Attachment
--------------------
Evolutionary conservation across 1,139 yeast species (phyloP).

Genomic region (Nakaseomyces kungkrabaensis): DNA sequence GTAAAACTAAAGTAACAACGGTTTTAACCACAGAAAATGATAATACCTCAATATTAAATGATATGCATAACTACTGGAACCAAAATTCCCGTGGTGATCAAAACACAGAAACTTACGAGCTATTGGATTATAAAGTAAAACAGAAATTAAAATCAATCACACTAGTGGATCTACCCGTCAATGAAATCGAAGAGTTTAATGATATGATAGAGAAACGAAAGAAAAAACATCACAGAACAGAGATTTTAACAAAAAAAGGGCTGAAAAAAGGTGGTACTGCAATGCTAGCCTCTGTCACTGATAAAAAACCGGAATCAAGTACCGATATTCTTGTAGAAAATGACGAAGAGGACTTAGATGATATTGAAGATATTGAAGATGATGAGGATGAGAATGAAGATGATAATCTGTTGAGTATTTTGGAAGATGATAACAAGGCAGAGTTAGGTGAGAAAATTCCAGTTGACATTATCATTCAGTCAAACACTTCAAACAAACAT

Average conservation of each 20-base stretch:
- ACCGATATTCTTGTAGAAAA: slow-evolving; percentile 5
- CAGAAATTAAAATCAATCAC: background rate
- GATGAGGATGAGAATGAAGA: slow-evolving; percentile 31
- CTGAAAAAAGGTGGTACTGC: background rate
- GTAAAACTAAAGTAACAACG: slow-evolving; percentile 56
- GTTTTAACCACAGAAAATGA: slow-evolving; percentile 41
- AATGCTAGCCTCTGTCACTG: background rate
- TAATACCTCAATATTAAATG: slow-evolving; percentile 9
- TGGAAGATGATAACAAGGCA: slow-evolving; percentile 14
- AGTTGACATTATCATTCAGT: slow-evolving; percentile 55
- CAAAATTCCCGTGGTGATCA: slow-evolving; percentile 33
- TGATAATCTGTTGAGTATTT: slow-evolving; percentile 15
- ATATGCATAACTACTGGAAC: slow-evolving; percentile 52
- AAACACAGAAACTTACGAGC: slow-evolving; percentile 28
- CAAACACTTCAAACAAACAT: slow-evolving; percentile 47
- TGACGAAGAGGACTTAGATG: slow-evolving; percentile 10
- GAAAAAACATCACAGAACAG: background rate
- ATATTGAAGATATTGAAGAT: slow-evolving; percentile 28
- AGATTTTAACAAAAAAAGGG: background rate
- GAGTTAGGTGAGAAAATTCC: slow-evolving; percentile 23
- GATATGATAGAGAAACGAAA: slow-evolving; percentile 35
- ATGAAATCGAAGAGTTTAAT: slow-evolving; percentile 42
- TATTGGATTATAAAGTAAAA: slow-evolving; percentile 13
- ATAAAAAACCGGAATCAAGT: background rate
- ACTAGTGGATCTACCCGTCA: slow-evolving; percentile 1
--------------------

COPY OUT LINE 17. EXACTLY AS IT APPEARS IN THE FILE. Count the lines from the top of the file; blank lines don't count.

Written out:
- AAACACAGAAACTTACGAGC: slow-evolving; percentile 28